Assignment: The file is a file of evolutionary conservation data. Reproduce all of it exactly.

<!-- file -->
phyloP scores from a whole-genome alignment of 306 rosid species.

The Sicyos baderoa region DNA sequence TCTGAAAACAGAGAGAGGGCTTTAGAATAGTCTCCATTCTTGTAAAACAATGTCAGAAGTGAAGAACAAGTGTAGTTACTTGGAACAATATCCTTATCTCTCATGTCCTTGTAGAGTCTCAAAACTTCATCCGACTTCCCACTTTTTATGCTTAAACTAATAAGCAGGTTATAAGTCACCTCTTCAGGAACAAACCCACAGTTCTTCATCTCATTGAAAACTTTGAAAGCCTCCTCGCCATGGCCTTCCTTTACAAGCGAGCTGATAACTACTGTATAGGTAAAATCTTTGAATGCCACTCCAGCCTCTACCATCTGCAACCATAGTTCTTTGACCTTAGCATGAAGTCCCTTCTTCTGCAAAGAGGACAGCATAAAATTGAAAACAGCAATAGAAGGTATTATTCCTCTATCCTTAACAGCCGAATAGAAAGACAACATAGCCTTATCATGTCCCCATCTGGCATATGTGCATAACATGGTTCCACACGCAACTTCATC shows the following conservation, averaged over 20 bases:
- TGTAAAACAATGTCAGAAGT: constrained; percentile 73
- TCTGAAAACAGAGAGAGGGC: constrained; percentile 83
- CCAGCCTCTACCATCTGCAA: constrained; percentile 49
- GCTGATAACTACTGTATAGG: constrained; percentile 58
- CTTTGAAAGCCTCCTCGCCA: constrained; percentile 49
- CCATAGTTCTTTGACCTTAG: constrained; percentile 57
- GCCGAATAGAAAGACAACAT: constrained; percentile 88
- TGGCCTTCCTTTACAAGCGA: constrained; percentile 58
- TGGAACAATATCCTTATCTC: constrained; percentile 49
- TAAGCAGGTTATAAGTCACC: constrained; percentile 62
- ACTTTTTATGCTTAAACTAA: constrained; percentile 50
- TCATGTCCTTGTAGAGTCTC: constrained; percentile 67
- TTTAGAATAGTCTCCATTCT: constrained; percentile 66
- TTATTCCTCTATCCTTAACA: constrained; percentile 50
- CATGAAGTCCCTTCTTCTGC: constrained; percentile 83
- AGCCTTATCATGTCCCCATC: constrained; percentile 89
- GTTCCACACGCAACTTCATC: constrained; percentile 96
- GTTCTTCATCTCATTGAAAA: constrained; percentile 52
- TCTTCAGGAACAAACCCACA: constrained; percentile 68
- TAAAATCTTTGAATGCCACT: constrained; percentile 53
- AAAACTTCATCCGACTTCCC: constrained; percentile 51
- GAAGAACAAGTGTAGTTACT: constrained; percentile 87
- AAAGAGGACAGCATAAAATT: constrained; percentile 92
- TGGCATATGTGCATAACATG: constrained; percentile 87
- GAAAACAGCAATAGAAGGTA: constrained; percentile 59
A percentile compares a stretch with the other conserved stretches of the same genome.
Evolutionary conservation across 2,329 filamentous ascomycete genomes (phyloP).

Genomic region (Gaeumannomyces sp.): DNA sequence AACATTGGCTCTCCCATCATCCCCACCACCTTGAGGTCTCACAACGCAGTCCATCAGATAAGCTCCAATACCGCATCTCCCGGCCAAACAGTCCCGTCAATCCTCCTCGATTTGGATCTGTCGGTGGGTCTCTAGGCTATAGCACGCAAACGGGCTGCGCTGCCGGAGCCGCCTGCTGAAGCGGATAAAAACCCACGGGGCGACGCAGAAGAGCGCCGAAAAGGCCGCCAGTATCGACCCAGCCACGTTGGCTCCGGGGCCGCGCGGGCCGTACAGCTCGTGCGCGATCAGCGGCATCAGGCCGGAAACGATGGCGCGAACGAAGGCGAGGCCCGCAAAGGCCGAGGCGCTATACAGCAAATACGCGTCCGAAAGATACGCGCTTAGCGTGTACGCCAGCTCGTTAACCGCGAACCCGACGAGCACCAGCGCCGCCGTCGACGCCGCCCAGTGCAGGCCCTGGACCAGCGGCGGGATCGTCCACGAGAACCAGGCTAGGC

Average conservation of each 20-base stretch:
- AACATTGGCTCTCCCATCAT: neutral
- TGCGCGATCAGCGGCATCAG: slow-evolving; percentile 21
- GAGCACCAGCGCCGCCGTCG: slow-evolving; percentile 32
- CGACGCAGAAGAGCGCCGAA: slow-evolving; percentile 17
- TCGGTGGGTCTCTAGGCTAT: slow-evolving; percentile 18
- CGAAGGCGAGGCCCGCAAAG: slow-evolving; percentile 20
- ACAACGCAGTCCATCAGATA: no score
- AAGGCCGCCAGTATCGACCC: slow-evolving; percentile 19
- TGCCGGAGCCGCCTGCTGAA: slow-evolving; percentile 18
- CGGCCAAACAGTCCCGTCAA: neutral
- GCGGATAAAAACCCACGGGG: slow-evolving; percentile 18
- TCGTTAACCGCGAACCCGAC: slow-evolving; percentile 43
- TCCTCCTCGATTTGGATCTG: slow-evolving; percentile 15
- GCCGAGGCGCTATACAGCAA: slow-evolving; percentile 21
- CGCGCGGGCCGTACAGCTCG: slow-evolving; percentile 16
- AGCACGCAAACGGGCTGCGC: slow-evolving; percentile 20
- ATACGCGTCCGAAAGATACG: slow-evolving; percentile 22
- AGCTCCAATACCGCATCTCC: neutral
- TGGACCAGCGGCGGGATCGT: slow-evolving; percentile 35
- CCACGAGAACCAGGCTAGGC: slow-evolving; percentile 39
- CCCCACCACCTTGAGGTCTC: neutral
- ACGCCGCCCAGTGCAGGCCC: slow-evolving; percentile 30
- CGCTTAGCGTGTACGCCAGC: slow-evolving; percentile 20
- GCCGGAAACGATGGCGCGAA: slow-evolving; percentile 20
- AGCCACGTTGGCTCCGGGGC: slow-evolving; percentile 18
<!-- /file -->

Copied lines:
phyloP scores from a whole-genome alignment of 306 rosid species.

The Sicyos baderoa region DNA sequence TCTGAAAACAGAGAGAGGGCTTTAGAATAGTCTCCATTCTTGTAAAACAATGTCAGAAGTGAAGAACAAGTGTAGTTACTTGGAACAATATCCTTATCTCTCATGTCCTTGTAGAGTCTCAAAACTTCATCCGACTTCCCACTTTTTATGCTTAAACTAATAAGCAGGTTATAAGTCACCTCTTCAGGAACAAACCCACAGTTCTTCATCTCATTGAAAACTTTGAAAGCCTCCTCGCCATGGCCTTCCTTTACAAGCGAGCTGATAACTACTGTATAGGTAAAATCTTTGAATGCCACTCCAGCCTCTACCATCTGCAACCATAGTTCTTTGACCTTAGCATGAAGTCCCTTCTTCTGCAAAGAGGACAGCATAAAATTGAAAACAGCAATAGAAGGTATTATTCCTCTATCCTTAACAGCCGAATAGAAAGACAACATAGCCTTATCATGTCCCCATCTGGCATATGTGCATAACATGGTTCCACACGCAACTTCATC shows the following conservation, averaged over 20 bases:
- TGTAAAACAATGTCAGAAGT: constrained; percentile 73
- TCTGAAAACAGAGAGAGGGC: constrained; percentile 83
- CCAGCCTCTACCATCTGCAA: constrained; percentile 49
- GCTGATAACTACTGTATAGG: constrained; percentile 58
- CTTTGAAAGCCTCCTCGCCA: constrained; percentile 49
- CCATAGTTCTTTGACCTTAG: constrained; percentile 57
- GCCGAATAGAAAGACAACAT: constrained; percentile 88
- TGGCCTTCCTTTACAAGCGA: constrained; percentile 58
- TGGAACAATATCCTTATCTC: constrained; percentile 49
- TAAGCAGGTTATAAGTCACC: constrained; percentile 62
- ACTTTTTATGCTTAAACTAA: constrained; percentile 50
- TCATGTCCTTGTAGAGTCTC: constrained; percentile 67
- TTTAGAATAGTCTCCATTCT: constrained; percentile 66
- TTATTCCTCTATCCTTAACA: constrained; percentile 50
- CATGAAGTCCCTTCTTCTGC: constrained; percentile 83
- AGCCTTATCATGTCCCCATC: constrained; percentile 89
- GTTCCACACGCAACTTCATC: constrained; percentile 96
- GTTCTTCATCTCATTGAAAA: constrained; percentile 52
- TCTTCAGGAACAAACCCACA: constrained; percentile 68
- TAAAATCTTTGAATGCCACT: constrained; percentile 53
- AAAACTTCATCCGACTTCCC: constrained; percentile 51
- GAAGAACAAGTGTAGTTACT: constrained; percentile 87
- AAAGAGGACAGCATAAAATT: constrained; percentile 92
- TGGCATATGTGCATAACATG: constrained; percentile 87
- GAAAACAGCAATAGAAGGTA: constrained; percentile 59
A percentile compares a stretch with the other conserved stretches of the same genome.
Evolutionary conservation across 2,329 filamentous ascomycete genomes (phyloP).

Genomic region (Gaeumannomyces sp.): DNA sequence AACATTGGCTCTCCCATCATCCCCACCACCTTGAGGTCTCACAACGCAGTCCATCAGATAAGCTCCAATACCGCATCTCCCGGCCAAACAGTCCCGTCAATCCTCCTCGATTTGGATCTGTCGGTGGGTCTCTAGGCTATAGCACGCAAACGGGCTGCGCTGCCGGAGCCGCCTGCTGAAGCGGATAAAAACCCACGGGGCGACGCAGAAGAGCGCCGAAAAGGCCGCCAGTATCGACCCAGCCACGTTGGCTCCGGGGCCGCGCGGGCCGTACAGCTCGTGCGCGATCAGCGGCATCAGGCCGGAAACGATGGCGCGAACGAAGGCGAGGCCCGCAAAGGCCGAGGCGCTATACAGCAAATACGCGTCCGAAAGATACGCGCTTAGCGTGTACGCCAGCTCGTTAACCGCGAACCCGACGAGCACCAGCGCCGCCGTCGACGCCGCCCAGTGCAGGCCCTGGACCAGCGGCGGGATCGTCCACGAGAACCAGGCTAGGC

Average conservation of each 20-base stretch:
- AACATTGGCTCTCCCATCAT: neutral
- TGCGCGATCAGCGGCATCAG: slow-evolving; percentile 21
- GAGCACCAGCGCCGCCGTCG: slow-evolving; percentile 32
- CGACGCAGAAGAGCGCCGAA: slow-evolving; percentile 17
- TCGGTGGGTCTCTAGGCTAT: slow-evolving; percentile 18
- CGAAGGCGAGGCCCGCAAAG: slow-evolving; percentile 20
- ACAACGCAGTCCATCAGATA: no score
- AAGGCCGCCAGTATCGACCC: slow-evolving; percentile 19
- TGCCGGAGCCGCCTGCTGAA: slow-evolving; percentile 18
- CGGCCAAACAGTCCCGTCAA: neutral
- GCGGATAAAAACCCACGGGG: slow-evolving; percentile 18
- TCGTTAACCGCGAACCCGAC: slow-evolving; percentile 43
- TCCTCCTCGATTTGGATCTG: slow-evolving; percentile 15
- GCCGAGGCGCTATACAGCAA: slow-evolving; percentile 21
- CGCGCGGGCCGTACAGCTCG: slow-evolving; percentile 16
- AGCACGCAAACGGGCTGCGC: slow-evolving; percentile 20
- ATACGCGTCCGAAAGATACG: slow-evolving; percentile 22
- AGCTCCAATACCGCATCTCC: neutral
- TGGACCAGCGGCGGGATCGT: slow-evolving; percentile 35
- CCACGAGAACCAGGCTAGGC: slow-evolving; percentile 39
- CCCCACCACCTTGAGGTCTC: neutral
- ACGCCGCCCAGTGCAGGCCC: slow-evolving; percentile 30
- CGCTTAGCGTGTACGCCAGC: slow-evolving; percentile 20
- GCCGGAAACGATGGCGCGAA: slow-evolving; percentile 20
- AGCCACGTTGGCTCCGGGGC: slow-evolving; percentile 18